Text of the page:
Let’s take a look at some points made around the Blogosphere.
Erick Schonfeld at TechCrunch says, "The biggest problem I have with Ping is that it lives in iTunes. Not only does it live in iTunes, it is isolated there. iTunes is not social. It is not even on the Web. And Ping doesn’t communicate with any other social networks. I can’t see people’s iTunes Pings in Twitter, Facebook, or anywhere else. While Ping does make iTunes itself more social, the problem is that I don’t live in iTunes. It is a store. I go in to buy stuff and get out as fast as I can. I am not sure Ping is going to make me want to hang out there more."
Wade Roush at Xconomy has some interesting ideas about Ping: "It’s easy to see how Apple might expand Ping beyond music to facilitate conversations around media of all sorts, including movies, books, and mobile apps…Adding a social networking interface, on top of all of iTunes’ other functions, is like grafting another limb to the forehead of an octopus. It’s just too much."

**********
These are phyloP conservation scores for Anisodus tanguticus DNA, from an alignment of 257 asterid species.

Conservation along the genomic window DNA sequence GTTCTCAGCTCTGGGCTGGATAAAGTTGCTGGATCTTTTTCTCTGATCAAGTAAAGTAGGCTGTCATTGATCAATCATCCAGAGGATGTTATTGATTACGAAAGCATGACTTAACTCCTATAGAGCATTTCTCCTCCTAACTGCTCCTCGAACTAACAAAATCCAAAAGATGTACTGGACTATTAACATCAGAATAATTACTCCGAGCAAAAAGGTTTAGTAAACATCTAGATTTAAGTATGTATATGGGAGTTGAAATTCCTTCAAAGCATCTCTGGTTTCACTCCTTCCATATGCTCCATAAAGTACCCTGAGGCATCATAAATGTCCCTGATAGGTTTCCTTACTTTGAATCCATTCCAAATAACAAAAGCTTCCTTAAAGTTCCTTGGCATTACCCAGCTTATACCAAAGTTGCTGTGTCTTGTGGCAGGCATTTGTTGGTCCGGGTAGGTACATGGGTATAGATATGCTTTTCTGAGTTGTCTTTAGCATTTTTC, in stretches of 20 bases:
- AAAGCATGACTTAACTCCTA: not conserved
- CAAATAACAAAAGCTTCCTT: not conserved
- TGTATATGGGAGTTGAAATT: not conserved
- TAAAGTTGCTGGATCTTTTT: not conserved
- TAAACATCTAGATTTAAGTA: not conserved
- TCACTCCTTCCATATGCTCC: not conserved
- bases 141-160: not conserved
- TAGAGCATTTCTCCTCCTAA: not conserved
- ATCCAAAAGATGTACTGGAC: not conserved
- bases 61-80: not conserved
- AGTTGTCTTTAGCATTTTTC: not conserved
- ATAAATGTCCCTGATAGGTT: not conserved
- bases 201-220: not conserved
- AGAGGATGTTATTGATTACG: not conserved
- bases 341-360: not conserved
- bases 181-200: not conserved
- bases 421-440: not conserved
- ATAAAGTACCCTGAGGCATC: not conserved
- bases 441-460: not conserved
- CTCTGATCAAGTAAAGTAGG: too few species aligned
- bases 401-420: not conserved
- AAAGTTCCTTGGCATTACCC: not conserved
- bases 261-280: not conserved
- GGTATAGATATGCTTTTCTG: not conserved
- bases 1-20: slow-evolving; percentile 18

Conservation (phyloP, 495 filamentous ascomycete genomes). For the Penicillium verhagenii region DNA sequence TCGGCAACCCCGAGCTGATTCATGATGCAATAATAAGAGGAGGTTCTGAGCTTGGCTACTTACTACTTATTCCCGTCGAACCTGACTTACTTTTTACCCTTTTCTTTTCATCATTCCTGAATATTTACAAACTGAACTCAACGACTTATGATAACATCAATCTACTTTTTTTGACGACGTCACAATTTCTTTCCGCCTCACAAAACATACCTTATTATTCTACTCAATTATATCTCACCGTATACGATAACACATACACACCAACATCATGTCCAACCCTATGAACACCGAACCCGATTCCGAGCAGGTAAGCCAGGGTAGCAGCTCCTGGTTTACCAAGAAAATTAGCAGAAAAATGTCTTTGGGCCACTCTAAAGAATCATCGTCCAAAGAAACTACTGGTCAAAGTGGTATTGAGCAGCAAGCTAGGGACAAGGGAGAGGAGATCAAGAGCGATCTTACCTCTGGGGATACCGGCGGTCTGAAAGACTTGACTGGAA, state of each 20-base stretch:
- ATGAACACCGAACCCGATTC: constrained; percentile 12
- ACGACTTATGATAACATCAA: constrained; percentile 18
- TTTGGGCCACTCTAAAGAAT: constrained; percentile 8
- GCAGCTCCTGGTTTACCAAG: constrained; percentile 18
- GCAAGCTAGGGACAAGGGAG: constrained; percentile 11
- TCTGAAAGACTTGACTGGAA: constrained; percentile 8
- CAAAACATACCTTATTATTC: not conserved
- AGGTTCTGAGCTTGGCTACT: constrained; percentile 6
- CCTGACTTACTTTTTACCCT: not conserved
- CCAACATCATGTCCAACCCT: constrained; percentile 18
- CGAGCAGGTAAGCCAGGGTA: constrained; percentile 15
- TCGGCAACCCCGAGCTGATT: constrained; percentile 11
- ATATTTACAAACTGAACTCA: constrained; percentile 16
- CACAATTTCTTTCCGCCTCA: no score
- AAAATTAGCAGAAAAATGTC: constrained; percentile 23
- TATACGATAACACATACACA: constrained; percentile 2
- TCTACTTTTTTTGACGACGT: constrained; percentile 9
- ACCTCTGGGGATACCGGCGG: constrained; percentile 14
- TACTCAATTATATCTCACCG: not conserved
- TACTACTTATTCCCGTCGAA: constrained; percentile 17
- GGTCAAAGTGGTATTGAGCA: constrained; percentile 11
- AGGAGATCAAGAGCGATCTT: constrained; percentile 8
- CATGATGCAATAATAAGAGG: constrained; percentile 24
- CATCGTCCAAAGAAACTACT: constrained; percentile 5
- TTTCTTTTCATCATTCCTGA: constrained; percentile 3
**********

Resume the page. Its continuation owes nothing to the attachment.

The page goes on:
The best commentary I’ve seen about Ping so far has to be Paul Carr’s take though. He says, "Ping ping ping ping. Ping. And yet and yet…Ping?"
Apart from all of the opinions and criticism, Ping is already facing a more concrete problem of spam. Chester Wisniewski of security company Sophos has a post up describing the comment spam that’s already flooding the iTunes social network.
Google should be launching a music service in time for the holidays if reports are accurate.